I thought my pots couldn’t be recycled, I’ll have to look into it again and see if that’s changed here as well.

  4. Christina says:

    Plastic is BAD – I think you’re right that trying to use less is probably more useful than recycling (though I do recycle all I can). As to the plant purchases 1. you were right to include them in the budget but 2. I don’t think they are unreasonable. You earn the money after all so should enjoy the fruits of your labour!! Look forward to seeing the Phlox; I think the cactus will die – cold hardy isn’t the same as growing and living in wet cold ground!

    • bittster says:

      Unlike many materials which can be recycled a few times or eventually decay away, from what I understand plastic can only be recycled once at most, and then it’s still with you for hundreds of years as trash. I’d like to avoid it as much as possible, but it really is everywhere.
      Yes, I have little guilt about spending on plants. I spend pretty responsibly, but even if it were much more, if you can afford it I don’t think it’s the worst habit!
      My fingers are crossed for the cacti. They’re all opuntia which should be among the hardiest, but we’ll see! I do have some heavy, cold and wet ground which I have to work around.

      • Christina says:

        I’m beginning to notice more plastic on the beaches here now, not just the stuff that’s just been thrown away but small scraps where it has been broken up but not degraded (obviously). They’re finding plastic inside fish quite a lot now so I think the problem is much worse than it was. A law has just been put into force that the bags the supermarkets and shops use have to be degradable. So in theory can go in the compost – I’m not 100% convinced so am still reusing them for other rubbish.

      • bittster says:

        Ocean plastic is one of scariest things. Either search for ‘Midway plastic’ or watch this video. It is frightening how plastic is permeating the planet. https://www.youtube.com/watch?v=lsJqMmuFWO4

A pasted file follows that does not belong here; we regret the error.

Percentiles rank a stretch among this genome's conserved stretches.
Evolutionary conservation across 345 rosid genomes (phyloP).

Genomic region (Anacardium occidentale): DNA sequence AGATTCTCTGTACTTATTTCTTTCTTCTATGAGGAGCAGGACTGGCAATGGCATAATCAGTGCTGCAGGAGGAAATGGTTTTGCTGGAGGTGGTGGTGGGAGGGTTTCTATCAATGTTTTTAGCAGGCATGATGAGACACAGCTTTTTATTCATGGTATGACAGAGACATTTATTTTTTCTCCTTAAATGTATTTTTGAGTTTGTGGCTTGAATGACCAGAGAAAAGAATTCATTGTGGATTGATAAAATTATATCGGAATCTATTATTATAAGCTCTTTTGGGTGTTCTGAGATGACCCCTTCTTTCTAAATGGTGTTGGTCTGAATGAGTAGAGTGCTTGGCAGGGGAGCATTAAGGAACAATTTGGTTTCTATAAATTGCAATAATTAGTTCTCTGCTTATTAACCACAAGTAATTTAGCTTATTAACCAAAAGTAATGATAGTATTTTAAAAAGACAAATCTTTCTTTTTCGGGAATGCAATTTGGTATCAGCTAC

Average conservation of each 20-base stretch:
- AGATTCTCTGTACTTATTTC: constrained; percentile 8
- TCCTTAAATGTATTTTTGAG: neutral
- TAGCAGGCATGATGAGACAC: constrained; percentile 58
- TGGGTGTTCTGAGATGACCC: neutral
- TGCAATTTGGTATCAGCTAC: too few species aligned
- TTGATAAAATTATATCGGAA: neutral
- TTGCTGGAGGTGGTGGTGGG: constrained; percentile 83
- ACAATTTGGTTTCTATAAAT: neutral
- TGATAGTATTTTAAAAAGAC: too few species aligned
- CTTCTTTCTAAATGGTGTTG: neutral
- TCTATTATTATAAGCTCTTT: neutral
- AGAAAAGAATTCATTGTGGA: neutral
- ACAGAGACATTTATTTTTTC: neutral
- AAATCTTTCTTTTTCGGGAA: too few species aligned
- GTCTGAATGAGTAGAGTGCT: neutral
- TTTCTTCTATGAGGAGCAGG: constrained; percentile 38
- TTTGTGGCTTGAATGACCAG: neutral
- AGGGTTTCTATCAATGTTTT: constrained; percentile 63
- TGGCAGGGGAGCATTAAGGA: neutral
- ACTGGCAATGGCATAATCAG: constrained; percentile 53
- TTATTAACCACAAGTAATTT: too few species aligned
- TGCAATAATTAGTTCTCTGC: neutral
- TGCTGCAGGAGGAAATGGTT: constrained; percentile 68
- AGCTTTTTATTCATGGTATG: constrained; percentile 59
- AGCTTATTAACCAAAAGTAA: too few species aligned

5. johnvic8 says:

    I recommend you go big this year. Life is too short to deny yourself that new hosta.

  6. Pauline says:

    The war on plastic is very big over here, being able to buy our goods without plastic will be wonderful but will take time. In the meantime all our plastic is recycled by the local counsil, our local nursery takes back our plastic pots and either uses them again or makes them into new ones.
    The border phlox will make your summer garden look wonderful !

    • bittster says:

      That’s hopeful, recycling seems to be so behind in this country. Freedom is sometimes taken as a justification to waste and plunder what should be conserved and shared with future generations in mind.
      I’ve been recycling many of my old pots this week by starting new plants! Now if I only knew where they’re all going 🙂

  7. Cathy says:

    I am always saying I will try and reduce the plastic I use, but it is hard when plants all come in plastic pots and I have shelves of them left over from previous years too! As to the budget… those phlox will no doubt be worth the investment, but I will need some convincing about the cactii… I hate prickly plants! LOL!

    • bittster says:

      I’m nearly 100% sure that the cacti will be one of those “it looks so nice in your garden, but…’ kind of things. Maybe it’s similar to having a flock of sheep on the lawn or a pair of peafowl wandering the grounds 🙂
      I was just looking at all the pots ‘stored’ in the garage. Amazing to think that each one represents a purchased plant, I wonder where they’ve all gone!

  8. Lisa Rest says:

    Happy belated. I abhor plastic and try to use less and less of it but as everyone else has attested, it’s impossible to avoid. I keep hoping for plastic made out of renewables to happen, but of course as long as the fossil fuel lords are in power we are doomed. But there is probably a species that will emerge from all the crud (after) we have left. In the meantime, I can’t believe your cactus. I have to be careful around my hawthorn. Lol.

    • bittster says:

      Thanks 🙂
      Someday there will be a renewable plastic. Right now the degradable ones worry me as well. I wonder if they don’t just break into tiny micro bits which we’ll find out are even worse for the environment.
      I just read an article showing newer research that shows plastic in the warmer parts of the ocean does break down. One of the byproducts is BPA which is a known disruptor to animal reproductive systems, plus the usual cancer agents. Samples taken across the oceans all showed levels of these pollutants which are not found in nature. Of course there are also the usual bird and other deaths due to plastic ingestion… the more you know the scarier it becomes, it’s like an oceanic DDT. Here’s the one article if you’re interested. https://news.nationalgeographic.com/news/2009/08/090820-plastic-decomposes-oceans-seas.html

      • Lisa Rest says: